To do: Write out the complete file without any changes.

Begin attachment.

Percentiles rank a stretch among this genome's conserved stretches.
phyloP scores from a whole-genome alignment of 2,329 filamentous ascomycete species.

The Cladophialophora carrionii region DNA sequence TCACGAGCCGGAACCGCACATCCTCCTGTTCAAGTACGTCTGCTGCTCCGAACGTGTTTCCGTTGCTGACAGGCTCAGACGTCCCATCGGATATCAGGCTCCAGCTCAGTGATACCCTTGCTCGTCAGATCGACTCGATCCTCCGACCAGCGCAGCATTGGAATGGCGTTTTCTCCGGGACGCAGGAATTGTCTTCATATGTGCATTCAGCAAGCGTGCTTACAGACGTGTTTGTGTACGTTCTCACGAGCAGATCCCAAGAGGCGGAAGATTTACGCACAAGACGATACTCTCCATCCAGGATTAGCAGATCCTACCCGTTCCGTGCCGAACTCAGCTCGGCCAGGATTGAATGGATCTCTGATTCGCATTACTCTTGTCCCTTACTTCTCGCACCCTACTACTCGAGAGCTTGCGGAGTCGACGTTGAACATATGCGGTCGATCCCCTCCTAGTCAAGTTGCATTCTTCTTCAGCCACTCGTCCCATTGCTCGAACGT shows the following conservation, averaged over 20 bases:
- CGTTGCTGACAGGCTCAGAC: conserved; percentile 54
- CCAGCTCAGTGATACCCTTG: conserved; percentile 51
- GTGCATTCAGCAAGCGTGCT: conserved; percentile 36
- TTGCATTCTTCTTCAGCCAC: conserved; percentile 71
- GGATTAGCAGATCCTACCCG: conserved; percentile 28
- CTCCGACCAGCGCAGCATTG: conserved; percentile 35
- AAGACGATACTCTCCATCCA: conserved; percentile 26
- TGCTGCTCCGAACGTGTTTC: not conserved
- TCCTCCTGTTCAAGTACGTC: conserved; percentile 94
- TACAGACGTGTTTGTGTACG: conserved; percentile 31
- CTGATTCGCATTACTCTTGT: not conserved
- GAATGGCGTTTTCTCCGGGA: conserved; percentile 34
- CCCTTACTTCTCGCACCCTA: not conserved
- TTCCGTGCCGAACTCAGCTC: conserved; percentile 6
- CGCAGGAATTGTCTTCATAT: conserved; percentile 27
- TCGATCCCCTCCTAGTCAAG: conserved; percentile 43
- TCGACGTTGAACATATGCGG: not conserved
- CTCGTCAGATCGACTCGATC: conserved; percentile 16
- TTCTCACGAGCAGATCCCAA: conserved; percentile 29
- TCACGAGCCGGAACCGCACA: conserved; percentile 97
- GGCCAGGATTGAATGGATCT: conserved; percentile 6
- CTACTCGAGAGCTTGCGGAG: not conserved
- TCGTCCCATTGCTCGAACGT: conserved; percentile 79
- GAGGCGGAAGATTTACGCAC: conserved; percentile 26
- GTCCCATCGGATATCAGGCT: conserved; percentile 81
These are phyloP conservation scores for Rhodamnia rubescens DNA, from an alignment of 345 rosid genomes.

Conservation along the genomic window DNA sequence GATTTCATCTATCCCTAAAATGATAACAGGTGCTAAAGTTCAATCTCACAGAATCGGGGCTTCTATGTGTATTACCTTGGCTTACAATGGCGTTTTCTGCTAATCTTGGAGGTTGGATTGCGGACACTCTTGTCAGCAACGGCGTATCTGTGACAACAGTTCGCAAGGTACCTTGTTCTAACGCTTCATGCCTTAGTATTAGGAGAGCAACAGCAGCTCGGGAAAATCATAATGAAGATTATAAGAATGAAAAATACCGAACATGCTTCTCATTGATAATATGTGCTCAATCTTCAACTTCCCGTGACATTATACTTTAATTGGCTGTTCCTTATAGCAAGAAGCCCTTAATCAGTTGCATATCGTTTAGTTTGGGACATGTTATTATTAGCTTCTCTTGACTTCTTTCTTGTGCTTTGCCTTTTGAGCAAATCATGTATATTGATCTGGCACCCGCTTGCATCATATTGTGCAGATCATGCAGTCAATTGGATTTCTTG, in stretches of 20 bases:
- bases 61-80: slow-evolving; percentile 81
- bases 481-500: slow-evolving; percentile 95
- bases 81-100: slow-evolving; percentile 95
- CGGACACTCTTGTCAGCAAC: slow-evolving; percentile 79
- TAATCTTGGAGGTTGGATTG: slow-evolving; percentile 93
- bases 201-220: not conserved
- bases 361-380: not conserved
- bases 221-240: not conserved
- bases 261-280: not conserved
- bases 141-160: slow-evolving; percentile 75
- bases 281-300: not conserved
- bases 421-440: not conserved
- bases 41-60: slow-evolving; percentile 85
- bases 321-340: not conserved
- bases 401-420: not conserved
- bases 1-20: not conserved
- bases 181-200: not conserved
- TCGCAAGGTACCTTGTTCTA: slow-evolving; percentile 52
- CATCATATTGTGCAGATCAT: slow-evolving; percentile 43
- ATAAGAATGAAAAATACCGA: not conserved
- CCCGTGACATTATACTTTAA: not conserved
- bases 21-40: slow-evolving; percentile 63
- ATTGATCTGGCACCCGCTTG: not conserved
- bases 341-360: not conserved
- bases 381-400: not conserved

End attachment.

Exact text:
Percentiles rank a stretch among this genome's conserved stretches.
phyloP scores from a whole-genome alignment of 2,329 filamentous ascomycete species.

The Cladophialophora carrionii region DNA sequence TCACGAGCCGGAACCGCACATCCTCCTGTTCAAGTACGTCTGCTGCTCCGAACGTGTTTCCGTTGCTGACAGGCTCAGACGTCCCATCGGATATCAGGCTCCAGCTCAGTGATACCCTTGCTCGTCAGATCGACTCGATCCTCCGACCAGCGCAGCATTGGAATGGCGTTTTCTCCGGGACGCAGGAATTGTCTTCATATGTGCATTCAGCAAGCGTGCTTACAGACGTGTTTGTGTACGTTCTCACGAGCAGATCCCAAGAGGCGGAAGATTTACGCACAAGACGATACTCTCCATCCAGGATTAGCAGATCCTACCCGTTCCGTGCCGAACTCAGCTCGGCCAGGATTGAATGGATCTCTGATTCGCATTACTCTTGTCCCTTACTTCTCGCACCCTACTACTCGAGAGCTTGCGGAGTCGACGTTGAACATATGCGGTCGATCCCCTCCTAGTCAAGTTGCATTCTTCTTCAGCCACTCGTCCCATTGCTCGAACGT shows the following conservation, averaged over 20 bases:
- CGTTGCTGACAGGCTCAGAC: conserved; percentile 54
- CCAGCTCAGTGATACCCTTG: conserved; percentile 51
- GTGCATTCAGCAAGCGTGCT: conserved; percentile 36
- TTGCATTCTTCTTCAGCCAC: conserved; percentile 71
- GGATTAGCAGATCCTACCCG: conserved; percentile 28
- CTCCGACCAGCGCAGCATTG: conserved; percentile 35
- AAGACGATACTCTCCATCCA: conserved; percentile 26
- TGCTGCTCCGAACGTGTTTC: not conserved
- TCCTCCTGTTCAAGTACGTC: conserved; percentile 94
- TACAGACGTGTTTGTGTACG: conserved; percentile 31
- CTGATTCGCATTACTCTTGT: not conserved
- GAATGGCGTTTTCTCCGGGA: conserved; percentile 34
- CCCTTACTTCTCGCACCCTA: not conserved
- TTCCGTGCCGAACTCAGCTC: conserved; percentile 6
- CGCAGGAATTGTCTTCATAT: conserved; percentile 27
- TCGATCCCCTCCTAGTCAAG: conserved; percentile 43
- TCGACGTTGAACATATGCGG: not conserved
- CTCGTCAGATCGACTCGATC: conserved; percentile 16
- TTCTCACGAGCAGATCCCAA: conserved; percentile 29
- TCACGAGCCGGAACCGCACA: conserved; percentile 97
- GGCCAGGATTGAATGGATCT: conserved; percentile 6
- CTACTCGAGAGCTTGCGGAG: not conserved
- TCGTCCCATTGCTCGAACGT: conserved; percentile 79
- GAGGCGGAAGATTTACGCAC: conserved; percentile 26
- GTCCCATCGGATATCAGGCT: conserved; percentile 81
These are phyloP conservation scores for Rhodamnia rubescens DNA, from an alignment of 345 rosid genomes.

Conservation along the genomic window DNA sequence GATTTCATCTATCCCTAAAATGATAACAGGTGCTAAAGTTCAATCTCACAGAATCGGGGCTTCTATGTGTATTACCTTGGCTTACAATGGCGTTTTCTGCTAATCTTGGAGGTTGGATTGCGGACACTCTTGTCAGCAACGGCGTATCTGTGACAACAGTTCGCAAGGTACCTTGTTCTAACGCTTCATGCCTTAGTATTAGGAGAGCAACAGCAGCTCGGGAAAATCATAATGAAGATTATAAGAATGAAAAATACCGAACATGCTTCTCATTGATAATATGTGCTCAATCTTCAACTTCCCGTGACATTATACTTTAATTGGCTGTTCCTTATAGCAAGAAGCCCTTAATCAGTTGCATATCGTTTAGTTTGGGACATGTTATTATTAGCTTCTCTTGACTTCTTTCTTGTGCTTTGCCTTTTGAGCAAATCATGTATATTGATCTGGCACCCGCTTGCATCATATTGTGCAGATCATGCAGTCAATTGGATTTCTTG, in stretches of 20 bases:
- bases 61-80: slow-evolving; percentile 81
- bases 481-500: slow-evolving; percentile 95
- bases 81-100: slow-evolving; percentile 95
- CGGACACTCTTGTCAGCAAC: slow-evolving; percentile 79
- TAATCTTGGAGGTTGGATTG: slow-evolving; percentile 93
- bases 201-220: not conserved
- bases 361-380: not conserved
- bases 221-240: not conserved
- bases 261-280: not conserved
- bases 141-160: slow-evolving; percentile 75
- bases 281-300: not conserved
- bases 421-440: not conserved
- bases 41-60: slow-evolving; percentile 85
- bases 321-340: not conserved
- bases 401-420: not conserved
- bases 1-20: not conserved
- bases 181-200: not conserved
- TCGCAAGGTACCTTGTTCTA: slow-evolving; percentile 52
- CATCATATTGTGCAGATCAT: slow-evolving; percentile 43
- ATAAGAATGAAAAATACCGA: not conserved
- CCCGTGACATTATACTTTAA: not conserved
- bases 21-40: slow-evolving; percentile 63
- ATTGATCTGGCACCCGCTTG: not conserved
- bases 341-360: not conserved
- bases 381-400: not conserved